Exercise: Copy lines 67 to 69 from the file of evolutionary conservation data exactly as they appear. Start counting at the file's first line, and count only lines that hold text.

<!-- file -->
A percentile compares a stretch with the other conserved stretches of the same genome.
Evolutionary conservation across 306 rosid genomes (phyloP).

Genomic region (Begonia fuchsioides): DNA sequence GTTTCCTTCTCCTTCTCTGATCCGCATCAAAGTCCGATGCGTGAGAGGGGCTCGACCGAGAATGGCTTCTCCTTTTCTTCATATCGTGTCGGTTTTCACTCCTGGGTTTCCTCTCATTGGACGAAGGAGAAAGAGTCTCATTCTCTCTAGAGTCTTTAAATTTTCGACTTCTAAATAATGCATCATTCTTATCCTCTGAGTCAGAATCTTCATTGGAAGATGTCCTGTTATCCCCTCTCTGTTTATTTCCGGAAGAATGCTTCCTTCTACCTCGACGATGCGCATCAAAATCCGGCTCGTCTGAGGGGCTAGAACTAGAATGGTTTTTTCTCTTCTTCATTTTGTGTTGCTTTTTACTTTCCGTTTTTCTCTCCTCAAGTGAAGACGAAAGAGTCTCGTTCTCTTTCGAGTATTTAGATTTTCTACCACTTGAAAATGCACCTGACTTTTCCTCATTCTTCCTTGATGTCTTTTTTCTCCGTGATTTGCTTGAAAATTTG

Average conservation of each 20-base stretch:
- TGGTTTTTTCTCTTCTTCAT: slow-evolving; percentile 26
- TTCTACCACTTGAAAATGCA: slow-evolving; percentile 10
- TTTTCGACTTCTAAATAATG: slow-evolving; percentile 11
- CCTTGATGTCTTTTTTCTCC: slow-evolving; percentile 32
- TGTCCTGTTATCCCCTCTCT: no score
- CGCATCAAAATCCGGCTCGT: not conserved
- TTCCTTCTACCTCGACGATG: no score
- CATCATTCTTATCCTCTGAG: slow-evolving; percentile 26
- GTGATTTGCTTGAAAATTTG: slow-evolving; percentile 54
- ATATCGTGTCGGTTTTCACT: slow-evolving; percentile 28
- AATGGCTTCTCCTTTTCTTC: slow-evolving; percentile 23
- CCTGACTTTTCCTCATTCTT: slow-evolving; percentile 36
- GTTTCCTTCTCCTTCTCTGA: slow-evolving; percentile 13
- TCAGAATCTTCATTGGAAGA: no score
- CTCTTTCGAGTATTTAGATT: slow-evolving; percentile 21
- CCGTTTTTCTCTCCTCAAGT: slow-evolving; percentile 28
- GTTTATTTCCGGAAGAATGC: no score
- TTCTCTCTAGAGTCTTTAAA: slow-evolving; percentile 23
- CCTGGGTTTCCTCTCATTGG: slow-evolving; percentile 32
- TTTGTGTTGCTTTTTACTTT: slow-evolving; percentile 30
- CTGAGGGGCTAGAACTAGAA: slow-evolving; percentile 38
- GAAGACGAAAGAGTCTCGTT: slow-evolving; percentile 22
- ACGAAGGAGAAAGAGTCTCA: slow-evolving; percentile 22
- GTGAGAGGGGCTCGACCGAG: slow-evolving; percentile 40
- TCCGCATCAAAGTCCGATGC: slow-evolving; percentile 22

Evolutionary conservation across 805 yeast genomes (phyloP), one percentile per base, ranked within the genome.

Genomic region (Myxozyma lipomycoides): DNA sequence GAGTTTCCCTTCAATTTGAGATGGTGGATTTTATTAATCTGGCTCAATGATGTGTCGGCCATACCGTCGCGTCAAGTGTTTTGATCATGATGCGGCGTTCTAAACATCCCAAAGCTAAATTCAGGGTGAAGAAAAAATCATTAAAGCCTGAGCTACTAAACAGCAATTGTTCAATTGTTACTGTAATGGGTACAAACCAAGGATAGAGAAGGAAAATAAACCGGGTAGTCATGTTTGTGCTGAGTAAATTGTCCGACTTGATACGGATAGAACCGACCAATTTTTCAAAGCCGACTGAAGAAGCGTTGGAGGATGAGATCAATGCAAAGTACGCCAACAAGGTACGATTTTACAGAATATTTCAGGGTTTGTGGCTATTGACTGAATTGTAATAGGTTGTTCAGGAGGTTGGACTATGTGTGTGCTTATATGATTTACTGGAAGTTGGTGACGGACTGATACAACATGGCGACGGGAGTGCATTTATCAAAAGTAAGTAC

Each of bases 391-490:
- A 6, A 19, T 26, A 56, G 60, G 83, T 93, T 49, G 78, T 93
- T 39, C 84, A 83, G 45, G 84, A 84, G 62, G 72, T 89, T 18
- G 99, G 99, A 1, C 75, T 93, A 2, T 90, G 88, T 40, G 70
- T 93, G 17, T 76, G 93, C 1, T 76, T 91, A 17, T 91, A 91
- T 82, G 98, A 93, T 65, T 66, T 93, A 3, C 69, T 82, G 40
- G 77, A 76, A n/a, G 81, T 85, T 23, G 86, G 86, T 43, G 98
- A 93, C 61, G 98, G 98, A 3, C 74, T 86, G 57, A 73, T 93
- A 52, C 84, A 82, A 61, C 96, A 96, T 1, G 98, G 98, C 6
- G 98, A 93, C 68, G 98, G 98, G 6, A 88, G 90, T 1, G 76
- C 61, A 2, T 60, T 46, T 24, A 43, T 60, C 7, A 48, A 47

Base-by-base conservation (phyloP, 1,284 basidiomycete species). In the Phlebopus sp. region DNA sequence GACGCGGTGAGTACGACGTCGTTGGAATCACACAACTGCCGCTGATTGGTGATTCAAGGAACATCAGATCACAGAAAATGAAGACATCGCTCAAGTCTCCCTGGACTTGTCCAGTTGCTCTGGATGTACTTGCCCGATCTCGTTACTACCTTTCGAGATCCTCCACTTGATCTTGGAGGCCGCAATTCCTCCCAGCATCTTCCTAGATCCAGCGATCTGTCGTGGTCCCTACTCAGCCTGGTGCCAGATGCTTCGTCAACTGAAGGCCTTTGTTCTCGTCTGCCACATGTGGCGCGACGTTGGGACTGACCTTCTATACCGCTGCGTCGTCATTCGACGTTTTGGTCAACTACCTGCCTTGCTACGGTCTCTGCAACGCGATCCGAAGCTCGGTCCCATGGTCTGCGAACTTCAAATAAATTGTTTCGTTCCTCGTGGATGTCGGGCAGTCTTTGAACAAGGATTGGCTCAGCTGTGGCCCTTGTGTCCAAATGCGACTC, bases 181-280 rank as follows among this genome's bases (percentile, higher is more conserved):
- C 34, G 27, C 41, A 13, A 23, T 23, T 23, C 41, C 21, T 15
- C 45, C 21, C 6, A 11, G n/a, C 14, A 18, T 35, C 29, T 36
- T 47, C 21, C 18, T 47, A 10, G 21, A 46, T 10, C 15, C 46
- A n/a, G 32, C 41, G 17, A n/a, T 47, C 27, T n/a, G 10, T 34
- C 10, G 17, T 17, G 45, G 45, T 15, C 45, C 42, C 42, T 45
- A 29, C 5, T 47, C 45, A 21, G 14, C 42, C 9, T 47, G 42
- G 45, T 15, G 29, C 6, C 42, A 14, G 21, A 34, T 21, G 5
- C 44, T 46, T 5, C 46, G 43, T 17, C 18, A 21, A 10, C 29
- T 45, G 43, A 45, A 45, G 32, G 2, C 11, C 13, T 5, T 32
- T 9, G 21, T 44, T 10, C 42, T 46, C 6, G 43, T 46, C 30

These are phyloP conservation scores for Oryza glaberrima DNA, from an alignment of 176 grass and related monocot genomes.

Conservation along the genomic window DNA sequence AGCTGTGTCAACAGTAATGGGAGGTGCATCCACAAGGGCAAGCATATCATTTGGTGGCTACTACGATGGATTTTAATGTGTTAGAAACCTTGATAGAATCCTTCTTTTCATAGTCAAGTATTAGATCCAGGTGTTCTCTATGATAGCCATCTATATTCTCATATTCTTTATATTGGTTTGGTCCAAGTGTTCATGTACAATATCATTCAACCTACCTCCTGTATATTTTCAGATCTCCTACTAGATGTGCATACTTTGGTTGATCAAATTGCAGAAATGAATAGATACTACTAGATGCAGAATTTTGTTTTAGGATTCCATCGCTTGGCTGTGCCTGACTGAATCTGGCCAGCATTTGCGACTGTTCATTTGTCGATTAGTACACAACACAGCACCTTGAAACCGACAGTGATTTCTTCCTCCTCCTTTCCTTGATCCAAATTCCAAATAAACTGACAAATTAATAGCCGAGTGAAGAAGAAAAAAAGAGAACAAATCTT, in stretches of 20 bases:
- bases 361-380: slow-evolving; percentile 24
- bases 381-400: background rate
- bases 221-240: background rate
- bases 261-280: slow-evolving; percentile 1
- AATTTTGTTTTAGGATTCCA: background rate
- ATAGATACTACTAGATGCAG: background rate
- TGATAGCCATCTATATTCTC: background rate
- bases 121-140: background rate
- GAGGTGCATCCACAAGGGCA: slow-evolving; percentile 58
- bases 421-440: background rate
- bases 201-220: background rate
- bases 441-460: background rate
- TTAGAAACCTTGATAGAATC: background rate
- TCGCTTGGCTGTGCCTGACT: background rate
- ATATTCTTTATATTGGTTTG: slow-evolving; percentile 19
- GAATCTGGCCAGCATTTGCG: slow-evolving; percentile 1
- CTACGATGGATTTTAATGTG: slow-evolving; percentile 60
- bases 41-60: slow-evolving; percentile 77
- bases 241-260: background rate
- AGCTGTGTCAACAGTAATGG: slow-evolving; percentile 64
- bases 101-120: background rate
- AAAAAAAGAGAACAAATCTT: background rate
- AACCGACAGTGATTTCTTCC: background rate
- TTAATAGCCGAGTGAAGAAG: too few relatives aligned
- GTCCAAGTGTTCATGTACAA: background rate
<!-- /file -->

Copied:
- bases 441-460: background rate
- TTAGAAACCTTGATAGAATC: background rate
- TCGCTTGGCTGTGCCTGACT: background rate